3.4. HDS of DBT over the Monometallic Catalysts. Figure 5 shows the DBT hydrodesulfurization rate constants of the monometallic catalysts. The most active catalyst was Pt/ [Al.sub.2][O.sub.3]-Ti[O.sub.2], especially when prepared using the MOCVD method. In both cases, the low metallic content (0.5% wt.) allows for a high dispersion of Pt on the Ti[O.sub.2] matrix, and the interactions between Pt and Ti[O.sub.2] may be responsible for the high catalytic activity that was observed, which is in agreement with the report published by Galindo and de los Reyes  and Baldovino-Medrano et al. . The opposite effect was observed for the monometallic Pd catalysts where better catalytic behavior was obtained over the Pd-IMP catalyst. In this particular case, the low HDS activity of both the Pd-IMP and Pd-MOCVD catalysts may be associated with the low dispersion of the Pd particles.
3.4.1. Selectivity of the Monometallic Catalysts. The product reaction species observed in the HDS of DBT over the monometallic Pd and Pt catalysts included biphenyl (BP) as the direct desulfurization product as well as tetrahydrodibenzothiophene (TH-DBT) and cyclohexylbenzene (CHB) as the intermediate and final products of the hydrogenation route, respectively.
Figures 6(a)-6(b) show the selectivity profiles for the HDS of DBT over the monometallic Pd catalysts prepared using the IMP and MOCVD method. The hDs of dBt with the Pd catalyst exhibited significant differences in the mechanism pathway depending on the Pd incorporation method. When the Pd was incorporated with the IMP method, a tendency to form THDBT and CHB products was observed (46% and 17%, resp.). In this case, the low selectivity towards the BP product (36%) at the end of reaction suggests that the hydrogenation route (HYD) proceeds more rapidly than the C-S bond breaking (DDS route), which indicates the presence of Pd hydrogenation sites over the monometallic Pd-IMP. According to Baldovino-Medrano et al. , the high selectivity towards products in the HYD route over Pd is associated with a stronger interaction of the aromatics with the Pd active phase and with a lower rate of atomic H transfer from the metal to these rings.
By contrast, the amount of products formed (i.e., THDBT and BP products (50%)) in the HDS of DBT using the monometallic Pd-MOCVD catalyst (Figure 6(b)) was the same as the amount produced in the first hour of the reaction. However, as the reaction progressed, the selectivity of the products evolved resulting in a 6% selectivity for THDBT at the end of the evaluation. In addition, this Pd-MOCVD catalyst exhibited less catalytic activity than the analogous one obtained using the IMP method. The most important feature is the dramatic increase in the presence of BP (94%) with a concomitant disappearance of the THDBT and CHB products. Therefore, once formed, THDBT is dehydrogenated due to the reversibility of the reaction leading to the reformation of DBT, which is eventually desulfurized by the direct mechanism. The hydrogenation/dehydrogenation is faster than the desulfurization route in the HDS of dibenzothiophene over the Pd-[gamma]-[Al.sub.2][O.sub.3] catalyst at temperatures of 290-330[degrees]C 35]. Because our tests were performed at 350[degrees]C, the dehydrogenation route may be taking place, which may explain the absence of CHB due to the reversibility of the reaction.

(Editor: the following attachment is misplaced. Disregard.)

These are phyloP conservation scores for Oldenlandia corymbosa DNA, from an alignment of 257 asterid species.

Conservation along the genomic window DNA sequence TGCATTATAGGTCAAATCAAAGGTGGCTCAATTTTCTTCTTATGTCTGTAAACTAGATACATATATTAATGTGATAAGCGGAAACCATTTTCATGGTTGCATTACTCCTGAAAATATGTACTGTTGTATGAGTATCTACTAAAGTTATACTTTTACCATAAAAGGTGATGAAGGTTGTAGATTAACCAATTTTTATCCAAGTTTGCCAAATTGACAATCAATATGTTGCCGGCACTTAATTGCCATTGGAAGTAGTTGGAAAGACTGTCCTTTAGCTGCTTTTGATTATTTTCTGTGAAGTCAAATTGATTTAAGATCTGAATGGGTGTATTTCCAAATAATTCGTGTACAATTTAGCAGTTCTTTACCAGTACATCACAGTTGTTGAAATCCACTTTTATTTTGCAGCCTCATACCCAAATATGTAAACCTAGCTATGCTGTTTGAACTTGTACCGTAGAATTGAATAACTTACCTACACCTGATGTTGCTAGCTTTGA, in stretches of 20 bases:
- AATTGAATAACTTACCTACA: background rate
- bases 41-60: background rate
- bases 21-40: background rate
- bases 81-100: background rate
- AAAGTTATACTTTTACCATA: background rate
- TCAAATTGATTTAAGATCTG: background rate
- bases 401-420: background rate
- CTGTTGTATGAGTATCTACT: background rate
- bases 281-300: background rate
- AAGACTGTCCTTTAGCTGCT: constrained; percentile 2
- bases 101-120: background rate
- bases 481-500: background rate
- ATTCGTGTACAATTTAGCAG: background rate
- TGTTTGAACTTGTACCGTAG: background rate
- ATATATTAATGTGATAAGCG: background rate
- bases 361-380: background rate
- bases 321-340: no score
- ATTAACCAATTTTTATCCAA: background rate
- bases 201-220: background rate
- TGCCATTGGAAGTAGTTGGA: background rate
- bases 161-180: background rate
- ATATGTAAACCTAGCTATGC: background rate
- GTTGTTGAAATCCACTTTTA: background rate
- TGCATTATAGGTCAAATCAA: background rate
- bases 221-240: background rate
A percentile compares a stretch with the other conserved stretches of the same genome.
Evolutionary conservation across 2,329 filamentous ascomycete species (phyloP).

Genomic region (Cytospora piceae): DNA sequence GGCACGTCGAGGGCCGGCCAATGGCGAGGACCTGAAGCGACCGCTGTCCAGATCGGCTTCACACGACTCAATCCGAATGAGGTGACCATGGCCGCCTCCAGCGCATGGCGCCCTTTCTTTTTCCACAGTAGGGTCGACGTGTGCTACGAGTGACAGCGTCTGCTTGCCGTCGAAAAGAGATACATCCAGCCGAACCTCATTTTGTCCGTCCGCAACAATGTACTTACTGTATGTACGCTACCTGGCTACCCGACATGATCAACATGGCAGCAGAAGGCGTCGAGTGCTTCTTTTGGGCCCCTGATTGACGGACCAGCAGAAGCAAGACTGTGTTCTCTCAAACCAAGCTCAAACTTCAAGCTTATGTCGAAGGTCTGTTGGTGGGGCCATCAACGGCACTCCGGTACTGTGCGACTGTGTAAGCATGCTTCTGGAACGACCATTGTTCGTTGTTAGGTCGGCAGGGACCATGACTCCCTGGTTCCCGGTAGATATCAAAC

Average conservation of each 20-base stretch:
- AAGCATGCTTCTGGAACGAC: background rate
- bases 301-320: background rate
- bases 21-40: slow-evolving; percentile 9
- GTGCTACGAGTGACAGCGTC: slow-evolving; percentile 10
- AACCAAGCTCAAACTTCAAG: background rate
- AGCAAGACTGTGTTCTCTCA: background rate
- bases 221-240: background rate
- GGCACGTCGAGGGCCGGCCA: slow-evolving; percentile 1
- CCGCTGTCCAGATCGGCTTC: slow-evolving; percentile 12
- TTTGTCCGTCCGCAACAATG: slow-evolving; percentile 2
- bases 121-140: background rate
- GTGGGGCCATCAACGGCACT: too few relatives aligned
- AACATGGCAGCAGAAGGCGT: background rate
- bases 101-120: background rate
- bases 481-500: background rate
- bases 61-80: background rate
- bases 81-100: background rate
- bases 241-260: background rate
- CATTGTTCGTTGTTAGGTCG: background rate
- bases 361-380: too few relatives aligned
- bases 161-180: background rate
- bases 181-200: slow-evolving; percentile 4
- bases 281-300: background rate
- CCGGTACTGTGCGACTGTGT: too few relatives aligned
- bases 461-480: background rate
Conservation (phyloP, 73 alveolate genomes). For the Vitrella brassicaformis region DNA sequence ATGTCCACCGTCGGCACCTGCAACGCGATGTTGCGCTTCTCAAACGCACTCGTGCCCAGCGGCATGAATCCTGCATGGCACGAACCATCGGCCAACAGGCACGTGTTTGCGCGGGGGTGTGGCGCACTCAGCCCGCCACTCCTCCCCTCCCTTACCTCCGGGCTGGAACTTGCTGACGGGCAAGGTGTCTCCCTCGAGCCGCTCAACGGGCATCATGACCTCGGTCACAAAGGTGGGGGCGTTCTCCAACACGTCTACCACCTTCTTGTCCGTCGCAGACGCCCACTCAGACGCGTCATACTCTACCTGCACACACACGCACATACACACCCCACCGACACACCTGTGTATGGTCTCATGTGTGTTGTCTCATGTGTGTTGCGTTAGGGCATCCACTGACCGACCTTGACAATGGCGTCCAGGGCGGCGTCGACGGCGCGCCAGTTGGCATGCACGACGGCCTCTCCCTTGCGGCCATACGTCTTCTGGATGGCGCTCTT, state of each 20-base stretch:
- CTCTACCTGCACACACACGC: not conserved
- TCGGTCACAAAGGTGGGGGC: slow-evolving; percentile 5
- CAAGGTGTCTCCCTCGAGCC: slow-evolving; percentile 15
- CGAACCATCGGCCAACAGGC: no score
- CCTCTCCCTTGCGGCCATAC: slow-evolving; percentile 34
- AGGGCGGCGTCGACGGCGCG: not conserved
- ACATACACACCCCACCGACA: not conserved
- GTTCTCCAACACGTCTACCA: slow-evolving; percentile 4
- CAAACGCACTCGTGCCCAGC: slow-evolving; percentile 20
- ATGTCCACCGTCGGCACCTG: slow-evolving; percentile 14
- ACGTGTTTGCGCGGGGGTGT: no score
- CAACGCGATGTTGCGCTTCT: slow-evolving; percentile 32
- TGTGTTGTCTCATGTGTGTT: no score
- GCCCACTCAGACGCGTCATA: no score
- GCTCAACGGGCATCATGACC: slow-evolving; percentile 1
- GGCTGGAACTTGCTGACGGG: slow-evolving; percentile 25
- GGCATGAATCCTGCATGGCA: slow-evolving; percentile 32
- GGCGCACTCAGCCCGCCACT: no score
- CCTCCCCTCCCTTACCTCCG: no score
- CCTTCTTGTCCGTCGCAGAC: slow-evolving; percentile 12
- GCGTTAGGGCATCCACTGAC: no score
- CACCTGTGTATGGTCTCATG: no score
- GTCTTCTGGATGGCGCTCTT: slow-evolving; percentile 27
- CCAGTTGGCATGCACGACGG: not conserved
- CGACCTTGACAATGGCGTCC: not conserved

The HDS of DBT with the monometallic Pt catalysts prepared by either the IMP or MOCVD method exhibited a similar catalytic selectivity (Figure 7). The Pt-IMP catalyst exhibited a higher selectivity for the formation of BP (93%) compared to CHB (3%), which confirms a higher C-S bond hydrogenolysis activity (DDS route). The Pt-MOCVD catalyst exhibited a slightly different behavior to that observed for the Pt-IMP catalyst. In this case, the presence of THDBT (approximately 14%) after 1 hour of reaction is slightly higher compared to the analogous catalyst obtained using the IMP method. In addition, the selectivity to BP was approximately 86%. However, at 4 hours of reaction, the selectivity to BP reached 93%, and the presence of the intermediates of the HYD route precursors decreased to less than 7%, which is very similar to that observed for the Pt-IMP catalyst. Therefore, the high selectivity towards BP indicated that the DDS route is more favorable than the HYD route, which is consistent with the previously reported results [1,23].
3.5. HDS of DBT over the Bimetallic Catalysts. Figure 8(a) shows the kinetic constants for the HDS of DBT after four hours of reaction for both bimetallic catalysts obtained using either the single IMP or MOCVD method, which indicates that the HDS activity of both bimetallic catalysts is nearly the same. Although the bimetallic Pd-Pt-MOCVD catalyst is slightly more active than the Pd-Pt-IMP catalyst, both catalysts exhibit a lower activity than the monometallic Pt catalysts (Figure 5). This low HDS activity may be due to an inhibitor effect of Pd on Pt or to the HDS reaction being strongly influenced by the presence of Pd.